We’re pleased to provide the photos and bios for our 2920/21 Writing Competition Judges below. WFNB thanks them for the time, energy and dedication they provide in their thoughtful review of our many submissions. We also express our gratitude to each for the rich diversity and creative spirit they contribute to the Canadian literary scene.

David Adams Richards Prize (fiction manuscript)

Judge: Carol Bruneau

 

Carol Bruneau is the acclaimed author of nine books: three short story collections and six novels, including Brighten the Corner Where You Are, a work of fiction inspired by the life of folk artist Maud Lewispublished in Fall 2020 by Nimbus/Vagrant Press.

Her previous novel, A Circle on the Surface, won the 2019 Jim Connors Dartmouth Book Award for Fictionand her most recent short story collection, A Bird on Every Tree, was a finalist for the Dartmouth Book Award and the 2018 Thomas Raddall Atlantic Fiction Award. Her first novel, Purple for Sky, won both awards in 2001. Re-released for the 100thanniversary of the Halifax Explosion, her novel Glass Voices was a Globe and Mail Best Book for 2007 and has become a book club favourite. Bruneau’s reviews, stories and essays have appeared nation-wide in newspapers, journals and anthologies, and two of her novels have been published internationally.

Over nearly three decades, in addition to her work as an author Bruneau has taught and mentored many new and emerging writers. She has served as Writer in Residence at Dalhousie University and Acadia. She has led workshops and writing classes at the Writers’ Federation of Nova Scotia and various universities, including NSCAD, Dalhousie, Acadia, and St. Francis Xavier, and has served as a mentor in the Alistair MacLeod Mentorship Program at WFNS.

Bruneau is a 2019 recipient of an Arts Nova Scotia Established Artist Recognition Award, and lives and works in Halifax.

www.carolbruneau.com
https://www.nimbus.ca/authors/bio/carol-bruneau/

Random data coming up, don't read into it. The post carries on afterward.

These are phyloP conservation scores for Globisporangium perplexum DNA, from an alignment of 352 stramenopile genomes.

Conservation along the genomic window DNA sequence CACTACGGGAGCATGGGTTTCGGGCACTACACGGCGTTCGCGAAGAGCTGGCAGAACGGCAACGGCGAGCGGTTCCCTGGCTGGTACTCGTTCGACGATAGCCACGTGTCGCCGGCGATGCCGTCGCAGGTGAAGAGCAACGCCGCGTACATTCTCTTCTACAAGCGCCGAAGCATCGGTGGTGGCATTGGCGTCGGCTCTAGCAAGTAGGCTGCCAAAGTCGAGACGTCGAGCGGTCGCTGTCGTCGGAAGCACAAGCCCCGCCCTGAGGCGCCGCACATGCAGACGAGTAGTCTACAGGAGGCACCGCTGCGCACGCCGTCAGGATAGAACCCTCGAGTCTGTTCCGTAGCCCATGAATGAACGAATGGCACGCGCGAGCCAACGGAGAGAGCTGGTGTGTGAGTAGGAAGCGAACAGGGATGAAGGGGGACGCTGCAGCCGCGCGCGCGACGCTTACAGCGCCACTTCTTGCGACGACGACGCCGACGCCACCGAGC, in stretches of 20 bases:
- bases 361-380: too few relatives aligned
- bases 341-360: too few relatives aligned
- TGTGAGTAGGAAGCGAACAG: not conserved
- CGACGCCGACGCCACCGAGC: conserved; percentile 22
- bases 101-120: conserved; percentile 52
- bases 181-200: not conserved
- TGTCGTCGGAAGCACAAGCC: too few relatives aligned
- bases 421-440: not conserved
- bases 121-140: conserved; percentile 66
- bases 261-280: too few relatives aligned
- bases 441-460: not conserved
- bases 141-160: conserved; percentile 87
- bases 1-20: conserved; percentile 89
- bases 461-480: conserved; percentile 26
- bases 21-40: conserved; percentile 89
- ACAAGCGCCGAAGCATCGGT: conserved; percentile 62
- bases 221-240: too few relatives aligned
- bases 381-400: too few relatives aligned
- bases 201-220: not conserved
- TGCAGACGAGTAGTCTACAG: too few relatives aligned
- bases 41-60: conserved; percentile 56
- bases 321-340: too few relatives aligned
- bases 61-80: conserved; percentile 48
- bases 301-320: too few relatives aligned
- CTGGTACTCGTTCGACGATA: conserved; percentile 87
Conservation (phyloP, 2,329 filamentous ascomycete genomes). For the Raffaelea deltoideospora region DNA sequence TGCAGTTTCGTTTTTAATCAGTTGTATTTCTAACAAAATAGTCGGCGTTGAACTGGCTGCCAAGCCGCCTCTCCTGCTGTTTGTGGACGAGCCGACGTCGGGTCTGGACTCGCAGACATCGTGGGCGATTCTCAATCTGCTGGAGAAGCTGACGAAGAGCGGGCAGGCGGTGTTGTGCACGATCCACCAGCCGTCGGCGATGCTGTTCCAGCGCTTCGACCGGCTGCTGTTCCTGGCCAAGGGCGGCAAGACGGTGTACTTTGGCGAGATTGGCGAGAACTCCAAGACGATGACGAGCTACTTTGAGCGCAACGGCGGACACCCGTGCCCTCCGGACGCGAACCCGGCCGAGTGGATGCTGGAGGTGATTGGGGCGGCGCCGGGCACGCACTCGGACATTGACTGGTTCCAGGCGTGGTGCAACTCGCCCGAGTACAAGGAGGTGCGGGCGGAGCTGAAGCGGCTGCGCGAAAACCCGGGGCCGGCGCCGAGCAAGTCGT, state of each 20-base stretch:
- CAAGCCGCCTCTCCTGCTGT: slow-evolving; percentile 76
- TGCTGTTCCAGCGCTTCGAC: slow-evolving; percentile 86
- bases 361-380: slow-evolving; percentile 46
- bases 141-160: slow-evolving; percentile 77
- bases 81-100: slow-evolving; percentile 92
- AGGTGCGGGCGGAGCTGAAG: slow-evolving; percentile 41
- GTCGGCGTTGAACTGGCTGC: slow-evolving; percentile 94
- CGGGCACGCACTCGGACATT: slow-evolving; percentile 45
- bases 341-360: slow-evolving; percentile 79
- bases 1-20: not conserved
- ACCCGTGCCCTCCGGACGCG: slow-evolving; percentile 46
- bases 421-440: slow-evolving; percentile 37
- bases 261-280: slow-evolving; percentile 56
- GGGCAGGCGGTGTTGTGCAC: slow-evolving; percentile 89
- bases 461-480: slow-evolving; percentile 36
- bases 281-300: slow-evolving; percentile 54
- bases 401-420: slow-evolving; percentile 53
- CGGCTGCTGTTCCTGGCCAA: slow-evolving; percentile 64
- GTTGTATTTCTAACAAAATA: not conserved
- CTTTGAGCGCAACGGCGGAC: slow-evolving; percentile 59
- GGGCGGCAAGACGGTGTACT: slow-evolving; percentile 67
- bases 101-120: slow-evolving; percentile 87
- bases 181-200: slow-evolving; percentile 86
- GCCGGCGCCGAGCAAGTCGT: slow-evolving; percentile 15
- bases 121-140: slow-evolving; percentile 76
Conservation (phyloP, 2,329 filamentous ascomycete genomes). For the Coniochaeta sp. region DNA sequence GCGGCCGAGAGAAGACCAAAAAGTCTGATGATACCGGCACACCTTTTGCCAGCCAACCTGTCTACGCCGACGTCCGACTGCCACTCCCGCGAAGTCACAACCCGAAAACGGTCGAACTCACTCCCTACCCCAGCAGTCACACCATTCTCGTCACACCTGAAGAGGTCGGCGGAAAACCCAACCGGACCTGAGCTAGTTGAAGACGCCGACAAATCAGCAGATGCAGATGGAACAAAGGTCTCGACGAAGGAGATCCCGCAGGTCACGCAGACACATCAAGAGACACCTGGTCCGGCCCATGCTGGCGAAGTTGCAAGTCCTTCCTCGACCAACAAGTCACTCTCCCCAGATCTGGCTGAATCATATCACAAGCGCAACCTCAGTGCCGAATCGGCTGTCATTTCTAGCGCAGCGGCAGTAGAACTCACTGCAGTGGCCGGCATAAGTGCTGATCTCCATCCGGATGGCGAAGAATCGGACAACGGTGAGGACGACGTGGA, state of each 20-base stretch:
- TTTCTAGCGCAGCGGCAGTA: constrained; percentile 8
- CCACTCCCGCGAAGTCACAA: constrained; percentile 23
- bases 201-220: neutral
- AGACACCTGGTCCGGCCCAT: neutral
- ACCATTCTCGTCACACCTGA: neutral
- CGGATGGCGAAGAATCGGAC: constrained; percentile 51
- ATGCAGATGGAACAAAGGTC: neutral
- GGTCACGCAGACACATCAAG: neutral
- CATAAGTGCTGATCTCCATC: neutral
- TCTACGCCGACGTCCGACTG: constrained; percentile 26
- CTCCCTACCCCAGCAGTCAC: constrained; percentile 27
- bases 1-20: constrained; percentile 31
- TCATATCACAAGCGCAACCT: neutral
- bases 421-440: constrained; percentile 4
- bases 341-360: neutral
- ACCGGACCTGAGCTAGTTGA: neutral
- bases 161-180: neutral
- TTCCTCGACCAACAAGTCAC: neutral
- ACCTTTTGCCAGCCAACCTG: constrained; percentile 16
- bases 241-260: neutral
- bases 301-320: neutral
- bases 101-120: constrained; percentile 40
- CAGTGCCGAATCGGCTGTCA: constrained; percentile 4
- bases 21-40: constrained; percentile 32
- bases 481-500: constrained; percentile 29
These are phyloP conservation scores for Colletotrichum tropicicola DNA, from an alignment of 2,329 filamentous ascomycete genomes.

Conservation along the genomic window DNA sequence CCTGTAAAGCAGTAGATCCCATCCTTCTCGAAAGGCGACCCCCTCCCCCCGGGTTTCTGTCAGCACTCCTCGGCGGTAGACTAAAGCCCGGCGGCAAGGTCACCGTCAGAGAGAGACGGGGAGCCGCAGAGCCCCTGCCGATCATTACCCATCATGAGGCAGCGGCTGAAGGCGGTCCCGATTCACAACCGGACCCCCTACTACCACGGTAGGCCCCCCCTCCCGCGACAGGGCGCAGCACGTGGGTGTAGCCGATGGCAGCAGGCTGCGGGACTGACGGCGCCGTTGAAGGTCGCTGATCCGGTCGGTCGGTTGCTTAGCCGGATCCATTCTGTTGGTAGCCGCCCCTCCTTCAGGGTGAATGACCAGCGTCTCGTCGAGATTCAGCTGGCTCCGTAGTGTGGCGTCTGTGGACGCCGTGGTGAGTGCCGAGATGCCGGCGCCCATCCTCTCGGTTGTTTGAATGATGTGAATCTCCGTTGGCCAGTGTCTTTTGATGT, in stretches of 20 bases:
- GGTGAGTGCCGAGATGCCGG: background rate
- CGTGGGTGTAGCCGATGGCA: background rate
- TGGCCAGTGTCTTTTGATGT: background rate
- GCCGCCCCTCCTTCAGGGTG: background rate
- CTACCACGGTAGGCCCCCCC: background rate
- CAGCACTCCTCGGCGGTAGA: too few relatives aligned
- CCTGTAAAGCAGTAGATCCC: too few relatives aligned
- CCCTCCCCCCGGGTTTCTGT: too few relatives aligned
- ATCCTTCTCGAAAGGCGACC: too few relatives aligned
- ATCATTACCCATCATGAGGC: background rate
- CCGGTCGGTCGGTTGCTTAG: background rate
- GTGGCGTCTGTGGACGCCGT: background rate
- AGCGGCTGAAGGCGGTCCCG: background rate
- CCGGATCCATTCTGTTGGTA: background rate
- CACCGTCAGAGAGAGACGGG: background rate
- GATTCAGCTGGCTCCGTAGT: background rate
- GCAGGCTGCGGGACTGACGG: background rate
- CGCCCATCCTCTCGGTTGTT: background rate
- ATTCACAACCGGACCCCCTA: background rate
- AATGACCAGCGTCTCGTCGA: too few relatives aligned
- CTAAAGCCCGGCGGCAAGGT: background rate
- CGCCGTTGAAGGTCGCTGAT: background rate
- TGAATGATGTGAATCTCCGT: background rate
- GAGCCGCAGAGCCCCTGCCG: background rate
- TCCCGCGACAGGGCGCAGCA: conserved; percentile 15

https://twitter.com/carolbruneau
https://www.facebook.com/carolrbruneau 

Douglas Kyle Memorial Prize (single short fiction)

Judge: Evelyn C White

Evelyn C White is a journalist and author whose books include Chain, Chain, Change: For Black Women in Abusive Relationships (Seal Press, 1985), Every Goodbye Ain’t GoneA Photonarrative of Black Heritage on Salt Spring Island  (Dancing Crow Press, 2009) and the biography Alice Walker: A Life (W. W. Norton & Company, 2004). A former reporter for the San Francisco Chronicle, she lives in Halifax and writes freelance articles for numerous publications in Canada and the U.S. 

Dawn Watson Memorial Prize (single poem

Judge: LM Rochefort

LM Rochefort is a bilingual, award-winning poet/portfolio-careerist, living in Ottawa and Val-des-Monts, QC. She studied Journalism at Carleton U., worked in community mental health programs, communications, the travel industry, translation, research and editing. Her work has appeared in Geist, Arc, Truck, a dozen chapbooks and the 2011 Montreal Poetry Prize Longlist. She has read at Ottawa’s Tree Reading Series, the  Ottawa International Writers’ Festival, and VerseFest Ottawa. For several years now, Lise has been Arc Poetry Magazine’s Associate Poetry Editor. In 2016, her multi-media installation and video-poem Escalator was part of Blink Gallery’s ‘Something Leads to Something Else’ exhibition. She is a founding member of Ottawa’s long-standing ‘Ruby Tuesdays Poetry Collective.’